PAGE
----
A cannibal is a person who eats human flesh. Throughout history, many individuals and societies in all parts of the world have committed acts of cannibalism. Archaeologists have found evidence of cannibalism that occurred more than 500,000 years ago. Today, cannibalism no longer exists in the world except perhaps among some societies in isolated areas of Africa, Asia, and the Pacific Islands. .
Cannibalism may also be practiced today by people who can obtain no food except human flesh. Survivors of a plane crash in the Andes Mountains in 1972 ate their dead companions to survive. .
Through the centuries, most cases of cannibalism have been connected with religious or other traditional beliefs. Most cannibals ate only the parts of the body that they considered important. For example, some cannibals believed that the heart contained such qualities as courage and wisdom. They ate the hearts of the dead in order to acquire those qualities themselves. The inhabitants of ancient France thought that eating parts of another human being cured diseases. .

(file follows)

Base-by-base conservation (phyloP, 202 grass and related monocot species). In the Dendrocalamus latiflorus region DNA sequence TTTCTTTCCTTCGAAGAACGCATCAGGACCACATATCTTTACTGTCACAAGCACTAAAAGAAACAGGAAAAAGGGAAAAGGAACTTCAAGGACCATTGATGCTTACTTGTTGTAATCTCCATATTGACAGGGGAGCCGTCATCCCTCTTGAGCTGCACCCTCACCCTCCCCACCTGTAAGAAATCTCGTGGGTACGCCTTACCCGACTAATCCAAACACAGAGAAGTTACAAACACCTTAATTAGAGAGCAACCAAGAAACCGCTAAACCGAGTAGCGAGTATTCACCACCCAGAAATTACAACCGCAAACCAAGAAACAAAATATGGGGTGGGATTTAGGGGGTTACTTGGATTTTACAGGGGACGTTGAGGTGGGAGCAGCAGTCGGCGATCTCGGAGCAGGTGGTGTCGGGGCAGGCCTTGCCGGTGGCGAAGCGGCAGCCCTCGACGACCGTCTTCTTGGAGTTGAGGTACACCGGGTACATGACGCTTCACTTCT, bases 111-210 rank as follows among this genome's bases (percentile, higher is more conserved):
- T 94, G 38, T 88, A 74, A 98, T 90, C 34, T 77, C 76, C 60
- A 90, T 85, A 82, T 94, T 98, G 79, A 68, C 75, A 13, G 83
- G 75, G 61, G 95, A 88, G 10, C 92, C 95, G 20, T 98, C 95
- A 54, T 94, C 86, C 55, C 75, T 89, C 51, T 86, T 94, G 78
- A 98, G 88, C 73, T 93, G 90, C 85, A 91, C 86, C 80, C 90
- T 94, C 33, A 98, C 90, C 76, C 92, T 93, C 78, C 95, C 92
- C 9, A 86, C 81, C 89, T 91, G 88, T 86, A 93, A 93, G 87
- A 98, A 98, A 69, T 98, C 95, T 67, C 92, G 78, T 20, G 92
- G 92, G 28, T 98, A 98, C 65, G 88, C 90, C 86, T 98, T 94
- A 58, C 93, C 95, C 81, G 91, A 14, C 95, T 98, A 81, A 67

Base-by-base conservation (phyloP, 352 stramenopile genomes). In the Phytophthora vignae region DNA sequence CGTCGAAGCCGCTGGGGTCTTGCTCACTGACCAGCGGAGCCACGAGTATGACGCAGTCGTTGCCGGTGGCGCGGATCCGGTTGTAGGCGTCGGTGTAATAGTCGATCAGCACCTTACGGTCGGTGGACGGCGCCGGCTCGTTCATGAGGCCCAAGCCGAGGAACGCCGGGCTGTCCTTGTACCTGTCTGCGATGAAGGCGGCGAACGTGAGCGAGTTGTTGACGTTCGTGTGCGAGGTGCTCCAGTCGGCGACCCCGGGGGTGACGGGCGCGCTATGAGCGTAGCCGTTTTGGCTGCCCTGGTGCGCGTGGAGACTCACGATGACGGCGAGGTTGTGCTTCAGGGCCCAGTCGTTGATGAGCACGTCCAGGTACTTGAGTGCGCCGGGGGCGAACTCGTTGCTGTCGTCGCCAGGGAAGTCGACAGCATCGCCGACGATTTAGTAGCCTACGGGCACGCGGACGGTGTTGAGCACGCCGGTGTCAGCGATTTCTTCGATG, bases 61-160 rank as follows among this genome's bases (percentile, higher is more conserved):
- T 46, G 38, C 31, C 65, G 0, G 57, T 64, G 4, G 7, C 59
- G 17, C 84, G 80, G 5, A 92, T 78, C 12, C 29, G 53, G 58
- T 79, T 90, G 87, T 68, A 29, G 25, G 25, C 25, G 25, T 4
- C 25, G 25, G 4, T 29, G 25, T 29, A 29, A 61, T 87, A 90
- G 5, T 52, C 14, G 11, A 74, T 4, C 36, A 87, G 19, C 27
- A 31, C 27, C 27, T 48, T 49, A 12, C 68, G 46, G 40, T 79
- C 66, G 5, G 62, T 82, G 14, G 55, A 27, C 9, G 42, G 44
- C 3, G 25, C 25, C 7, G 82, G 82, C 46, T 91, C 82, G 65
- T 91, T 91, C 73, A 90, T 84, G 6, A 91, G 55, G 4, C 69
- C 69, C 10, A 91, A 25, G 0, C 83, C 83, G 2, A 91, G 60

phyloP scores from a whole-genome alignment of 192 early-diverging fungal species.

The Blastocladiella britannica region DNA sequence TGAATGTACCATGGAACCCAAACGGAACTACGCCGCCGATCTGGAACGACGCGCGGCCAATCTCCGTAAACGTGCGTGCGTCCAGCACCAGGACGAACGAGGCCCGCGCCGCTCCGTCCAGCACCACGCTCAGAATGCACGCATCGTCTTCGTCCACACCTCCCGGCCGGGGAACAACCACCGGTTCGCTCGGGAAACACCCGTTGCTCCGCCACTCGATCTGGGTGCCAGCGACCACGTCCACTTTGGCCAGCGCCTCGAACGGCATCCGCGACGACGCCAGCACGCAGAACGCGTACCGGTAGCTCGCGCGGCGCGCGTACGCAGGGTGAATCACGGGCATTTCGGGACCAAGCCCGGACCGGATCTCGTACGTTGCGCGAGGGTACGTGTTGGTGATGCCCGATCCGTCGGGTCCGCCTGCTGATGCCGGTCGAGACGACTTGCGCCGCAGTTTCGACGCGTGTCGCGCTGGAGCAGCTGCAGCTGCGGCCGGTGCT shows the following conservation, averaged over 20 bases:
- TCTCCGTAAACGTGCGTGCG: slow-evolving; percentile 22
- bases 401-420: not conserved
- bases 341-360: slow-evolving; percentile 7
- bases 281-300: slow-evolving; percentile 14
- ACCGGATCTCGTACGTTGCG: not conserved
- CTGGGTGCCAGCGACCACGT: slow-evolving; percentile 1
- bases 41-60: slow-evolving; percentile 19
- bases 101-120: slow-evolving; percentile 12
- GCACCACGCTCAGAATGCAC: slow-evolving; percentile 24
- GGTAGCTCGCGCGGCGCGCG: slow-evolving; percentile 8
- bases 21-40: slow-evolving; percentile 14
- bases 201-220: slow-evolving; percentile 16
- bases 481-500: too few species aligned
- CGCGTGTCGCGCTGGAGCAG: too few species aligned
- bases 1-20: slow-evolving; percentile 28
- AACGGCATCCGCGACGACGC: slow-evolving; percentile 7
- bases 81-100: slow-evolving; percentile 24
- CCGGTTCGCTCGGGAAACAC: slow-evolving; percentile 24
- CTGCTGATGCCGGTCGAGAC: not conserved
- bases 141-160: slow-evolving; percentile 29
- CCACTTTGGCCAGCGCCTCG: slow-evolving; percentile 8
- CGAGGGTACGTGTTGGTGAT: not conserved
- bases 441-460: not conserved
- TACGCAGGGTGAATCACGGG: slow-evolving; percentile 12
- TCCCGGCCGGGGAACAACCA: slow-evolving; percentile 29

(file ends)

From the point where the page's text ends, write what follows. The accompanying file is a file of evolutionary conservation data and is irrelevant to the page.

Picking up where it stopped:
Some cannibals showed respect to dead relatives and friends by eating parts of them. The Aborigines of central Australia thought this practice strengthened the ties between the dead members of the family and the living ones. Some mothers ate their dead babies to get back the strength they thought they had given the infants during pregnancy. .
Some societies thought that eating the corpses of enemies prevented the souls of the slain foes from seeking revenge. The Maoris of New Zealand felt they insulted their enemies by cooking and eating them. Some cultures in southern Africa believed that their members gained such qualities as courage and wisdom by eating the enemies they had killed. .
The word cannibal comes from Carib, the name of a warlike society whose members ate human flesh. The Caribs, whose name means strong men, lived on islands in the Caribbean Sea when Christopher Columbus sailed there in the late 1400's.